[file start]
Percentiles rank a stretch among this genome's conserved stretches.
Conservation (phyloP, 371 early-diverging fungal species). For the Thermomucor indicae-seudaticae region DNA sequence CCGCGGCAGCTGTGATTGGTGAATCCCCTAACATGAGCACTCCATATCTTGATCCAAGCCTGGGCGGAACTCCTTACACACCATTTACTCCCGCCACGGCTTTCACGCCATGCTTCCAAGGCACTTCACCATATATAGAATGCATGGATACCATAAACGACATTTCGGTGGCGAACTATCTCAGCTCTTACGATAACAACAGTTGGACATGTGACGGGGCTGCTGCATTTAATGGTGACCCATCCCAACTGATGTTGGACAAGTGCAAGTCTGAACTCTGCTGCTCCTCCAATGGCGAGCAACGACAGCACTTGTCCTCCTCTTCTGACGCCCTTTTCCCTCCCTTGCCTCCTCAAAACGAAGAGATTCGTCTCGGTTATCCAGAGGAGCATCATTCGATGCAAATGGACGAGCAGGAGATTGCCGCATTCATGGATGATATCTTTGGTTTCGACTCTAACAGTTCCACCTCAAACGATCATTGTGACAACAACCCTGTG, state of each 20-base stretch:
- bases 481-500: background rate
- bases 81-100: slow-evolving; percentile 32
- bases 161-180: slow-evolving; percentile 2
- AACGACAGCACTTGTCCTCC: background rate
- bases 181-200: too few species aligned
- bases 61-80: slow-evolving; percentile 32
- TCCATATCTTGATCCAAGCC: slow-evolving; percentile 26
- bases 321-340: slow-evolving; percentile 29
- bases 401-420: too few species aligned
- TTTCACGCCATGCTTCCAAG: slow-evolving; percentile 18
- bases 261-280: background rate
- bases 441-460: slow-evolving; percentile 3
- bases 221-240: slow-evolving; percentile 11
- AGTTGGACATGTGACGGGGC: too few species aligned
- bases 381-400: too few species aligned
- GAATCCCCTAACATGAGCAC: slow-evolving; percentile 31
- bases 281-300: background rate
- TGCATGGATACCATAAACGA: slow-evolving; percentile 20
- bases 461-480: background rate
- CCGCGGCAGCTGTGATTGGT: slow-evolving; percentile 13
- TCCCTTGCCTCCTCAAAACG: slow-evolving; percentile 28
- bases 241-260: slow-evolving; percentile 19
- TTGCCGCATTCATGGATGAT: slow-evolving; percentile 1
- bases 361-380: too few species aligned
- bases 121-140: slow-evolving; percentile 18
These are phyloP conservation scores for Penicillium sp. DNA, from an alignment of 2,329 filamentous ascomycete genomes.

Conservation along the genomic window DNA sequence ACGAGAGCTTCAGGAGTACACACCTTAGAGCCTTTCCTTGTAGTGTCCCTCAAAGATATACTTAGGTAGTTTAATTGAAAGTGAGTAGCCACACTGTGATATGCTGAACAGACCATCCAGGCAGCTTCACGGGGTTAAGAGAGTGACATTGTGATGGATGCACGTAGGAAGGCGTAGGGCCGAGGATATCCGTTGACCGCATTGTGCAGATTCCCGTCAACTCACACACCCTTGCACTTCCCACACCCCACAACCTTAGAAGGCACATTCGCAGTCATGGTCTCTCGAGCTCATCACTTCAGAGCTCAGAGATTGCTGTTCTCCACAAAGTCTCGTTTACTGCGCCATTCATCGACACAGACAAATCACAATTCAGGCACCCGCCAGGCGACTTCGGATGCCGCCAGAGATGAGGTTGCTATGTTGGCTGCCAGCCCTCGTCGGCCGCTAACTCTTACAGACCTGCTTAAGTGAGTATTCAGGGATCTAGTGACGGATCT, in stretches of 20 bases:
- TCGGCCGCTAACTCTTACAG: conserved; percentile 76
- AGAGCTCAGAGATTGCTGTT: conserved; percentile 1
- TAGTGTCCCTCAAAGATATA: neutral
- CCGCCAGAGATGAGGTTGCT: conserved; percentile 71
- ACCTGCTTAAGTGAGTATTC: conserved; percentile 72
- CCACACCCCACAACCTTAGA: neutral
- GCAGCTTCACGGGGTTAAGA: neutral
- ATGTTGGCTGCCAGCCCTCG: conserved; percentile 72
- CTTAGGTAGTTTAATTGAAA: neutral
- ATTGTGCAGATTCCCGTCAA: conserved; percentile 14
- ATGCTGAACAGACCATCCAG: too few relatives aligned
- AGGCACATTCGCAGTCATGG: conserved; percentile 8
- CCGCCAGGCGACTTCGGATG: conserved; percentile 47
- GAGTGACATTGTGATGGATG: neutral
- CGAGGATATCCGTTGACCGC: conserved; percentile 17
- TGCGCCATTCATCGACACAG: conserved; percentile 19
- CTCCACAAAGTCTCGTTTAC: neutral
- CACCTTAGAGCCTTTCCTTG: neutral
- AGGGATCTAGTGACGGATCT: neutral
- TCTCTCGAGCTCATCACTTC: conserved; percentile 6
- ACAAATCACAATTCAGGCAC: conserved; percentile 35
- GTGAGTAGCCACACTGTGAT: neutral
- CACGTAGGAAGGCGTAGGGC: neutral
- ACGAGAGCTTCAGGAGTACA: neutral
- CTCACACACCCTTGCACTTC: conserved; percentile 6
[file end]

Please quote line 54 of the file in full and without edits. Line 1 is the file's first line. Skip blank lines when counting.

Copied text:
- CTCACACACCCTTGCACTTC: conserved; percentile 6